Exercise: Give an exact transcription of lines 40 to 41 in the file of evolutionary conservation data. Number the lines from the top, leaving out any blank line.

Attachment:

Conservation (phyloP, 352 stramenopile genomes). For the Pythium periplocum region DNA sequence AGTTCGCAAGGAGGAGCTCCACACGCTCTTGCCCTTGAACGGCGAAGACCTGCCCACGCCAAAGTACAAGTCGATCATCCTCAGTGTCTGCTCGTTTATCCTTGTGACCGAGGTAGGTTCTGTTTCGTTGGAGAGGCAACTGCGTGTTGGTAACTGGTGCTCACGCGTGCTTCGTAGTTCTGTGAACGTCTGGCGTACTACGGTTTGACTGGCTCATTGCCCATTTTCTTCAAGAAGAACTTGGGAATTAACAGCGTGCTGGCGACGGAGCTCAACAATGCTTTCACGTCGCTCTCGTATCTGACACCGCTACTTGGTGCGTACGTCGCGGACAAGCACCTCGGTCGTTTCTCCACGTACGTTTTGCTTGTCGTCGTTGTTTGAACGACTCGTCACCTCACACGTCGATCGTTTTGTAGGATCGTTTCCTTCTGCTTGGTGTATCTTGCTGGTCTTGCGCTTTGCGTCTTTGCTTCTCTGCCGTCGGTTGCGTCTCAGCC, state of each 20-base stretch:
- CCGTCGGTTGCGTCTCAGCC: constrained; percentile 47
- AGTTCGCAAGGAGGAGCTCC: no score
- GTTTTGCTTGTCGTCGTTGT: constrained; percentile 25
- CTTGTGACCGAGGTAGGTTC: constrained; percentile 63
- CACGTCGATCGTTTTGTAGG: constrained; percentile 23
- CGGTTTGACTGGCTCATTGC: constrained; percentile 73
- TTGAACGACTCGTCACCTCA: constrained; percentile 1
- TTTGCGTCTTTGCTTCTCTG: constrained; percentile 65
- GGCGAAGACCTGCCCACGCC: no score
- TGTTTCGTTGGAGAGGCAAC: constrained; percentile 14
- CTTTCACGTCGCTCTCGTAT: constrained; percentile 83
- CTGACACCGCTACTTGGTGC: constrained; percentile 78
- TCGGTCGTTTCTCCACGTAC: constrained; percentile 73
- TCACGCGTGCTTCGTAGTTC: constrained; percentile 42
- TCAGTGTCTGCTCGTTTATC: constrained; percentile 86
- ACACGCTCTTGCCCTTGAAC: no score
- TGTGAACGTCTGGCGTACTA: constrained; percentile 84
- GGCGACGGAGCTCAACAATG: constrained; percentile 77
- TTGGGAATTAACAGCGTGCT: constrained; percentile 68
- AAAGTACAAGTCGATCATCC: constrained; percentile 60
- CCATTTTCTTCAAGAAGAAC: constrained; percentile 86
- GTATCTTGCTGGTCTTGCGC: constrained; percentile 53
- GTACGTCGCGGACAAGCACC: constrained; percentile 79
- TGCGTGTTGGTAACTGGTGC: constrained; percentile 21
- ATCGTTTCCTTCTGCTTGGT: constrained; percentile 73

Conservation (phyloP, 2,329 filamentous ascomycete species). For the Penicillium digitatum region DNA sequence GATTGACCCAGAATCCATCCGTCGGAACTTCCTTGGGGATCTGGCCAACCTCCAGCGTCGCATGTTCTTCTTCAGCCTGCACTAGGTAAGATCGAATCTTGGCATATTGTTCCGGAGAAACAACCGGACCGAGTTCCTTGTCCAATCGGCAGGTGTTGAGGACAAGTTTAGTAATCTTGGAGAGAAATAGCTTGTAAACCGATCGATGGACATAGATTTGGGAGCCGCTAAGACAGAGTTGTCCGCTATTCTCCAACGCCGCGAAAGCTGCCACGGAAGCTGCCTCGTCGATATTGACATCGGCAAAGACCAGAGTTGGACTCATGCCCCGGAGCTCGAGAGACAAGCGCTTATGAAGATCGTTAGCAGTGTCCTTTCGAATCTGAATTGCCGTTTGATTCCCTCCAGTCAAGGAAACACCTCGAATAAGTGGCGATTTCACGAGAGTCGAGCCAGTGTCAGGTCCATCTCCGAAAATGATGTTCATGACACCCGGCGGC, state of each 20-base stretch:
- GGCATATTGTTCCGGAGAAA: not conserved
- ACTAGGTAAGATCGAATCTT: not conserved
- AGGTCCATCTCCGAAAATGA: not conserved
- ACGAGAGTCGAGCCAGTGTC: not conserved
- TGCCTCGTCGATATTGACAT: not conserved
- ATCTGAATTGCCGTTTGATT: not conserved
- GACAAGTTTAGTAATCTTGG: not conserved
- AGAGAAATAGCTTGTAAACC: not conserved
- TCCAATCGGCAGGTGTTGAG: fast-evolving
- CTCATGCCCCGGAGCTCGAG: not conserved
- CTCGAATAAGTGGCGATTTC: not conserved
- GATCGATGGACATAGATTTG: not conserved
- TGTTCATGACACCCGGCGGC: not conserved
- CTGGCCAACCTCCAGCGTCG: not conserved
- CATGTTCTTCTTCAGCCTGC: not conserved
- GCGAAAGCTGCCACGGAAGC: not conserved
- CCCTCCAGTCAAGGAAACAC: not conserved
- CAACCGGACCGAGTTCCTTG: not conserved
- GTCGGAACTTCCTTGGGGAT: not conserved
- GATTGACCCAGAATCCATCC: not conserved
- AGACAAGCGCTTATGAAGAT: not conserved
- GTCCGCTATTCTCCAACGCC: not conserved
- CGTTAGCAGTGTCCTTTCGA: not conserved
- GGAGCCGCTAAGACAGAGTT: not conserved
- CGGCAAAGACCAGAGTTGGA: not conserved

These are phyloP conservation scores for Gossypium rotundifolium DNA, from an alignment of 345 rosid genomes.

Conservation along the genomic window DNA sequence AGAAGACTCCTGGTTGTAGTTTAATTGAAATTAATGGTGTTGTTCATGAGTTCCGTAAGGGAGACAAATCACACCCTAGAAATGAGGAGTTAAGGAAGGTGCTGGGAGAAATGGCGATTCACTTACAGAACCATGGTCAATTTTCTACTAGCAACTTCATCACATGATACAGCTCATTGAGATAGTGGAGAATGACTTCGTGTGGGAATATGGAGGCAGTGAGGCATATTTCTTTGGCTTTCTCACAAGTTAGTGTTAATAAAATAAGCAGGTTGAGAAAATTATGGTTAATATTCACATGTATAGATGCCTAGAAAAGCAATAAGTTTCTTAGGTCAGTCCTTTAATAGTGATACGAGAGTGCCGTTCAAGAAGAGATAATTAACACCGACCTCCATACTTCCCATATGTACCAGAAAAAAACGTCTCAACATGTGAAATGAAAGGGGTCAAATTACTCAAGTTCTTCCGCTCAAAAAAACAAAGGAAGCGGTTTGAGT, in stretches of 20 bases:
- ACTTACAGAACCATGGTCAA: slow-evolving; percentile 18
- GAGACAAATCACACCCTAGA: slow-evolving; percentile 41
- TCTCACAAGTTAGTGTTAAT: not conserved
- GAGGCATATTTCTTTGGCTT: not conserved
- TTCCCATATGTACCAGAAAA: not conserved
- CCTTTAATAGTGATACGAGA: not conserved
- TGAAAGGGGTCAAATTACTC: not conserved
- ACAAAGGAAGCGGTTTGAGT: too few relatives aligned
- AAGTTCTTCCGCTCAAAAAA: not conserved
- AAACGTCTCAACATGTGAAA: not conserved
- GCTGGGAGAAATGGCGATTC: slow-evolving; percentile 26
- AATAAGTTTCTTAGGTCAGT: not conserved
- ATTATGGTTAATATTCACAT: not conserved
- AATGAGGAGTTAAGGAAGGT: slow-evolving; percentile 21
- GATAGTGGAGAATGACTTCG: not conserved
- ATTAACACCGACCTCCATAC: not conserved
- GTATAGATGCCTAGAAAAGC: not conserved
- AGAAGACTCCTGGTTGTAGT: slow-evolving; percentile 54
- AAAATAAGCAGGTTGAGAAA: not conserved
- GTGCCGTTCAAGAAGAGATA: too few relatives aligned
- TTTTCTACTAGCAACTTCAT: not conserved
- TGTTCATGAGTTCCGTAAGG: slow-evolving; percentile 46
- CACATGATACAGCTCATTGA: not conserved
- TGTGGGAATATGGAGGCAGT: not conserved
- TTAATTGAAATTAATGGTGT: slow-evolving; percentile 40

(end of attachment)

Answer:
- TGTTCATGACACCCGGCGGC: not conserved
- CTGGCCAACCTCCAGCGTCG: not conserved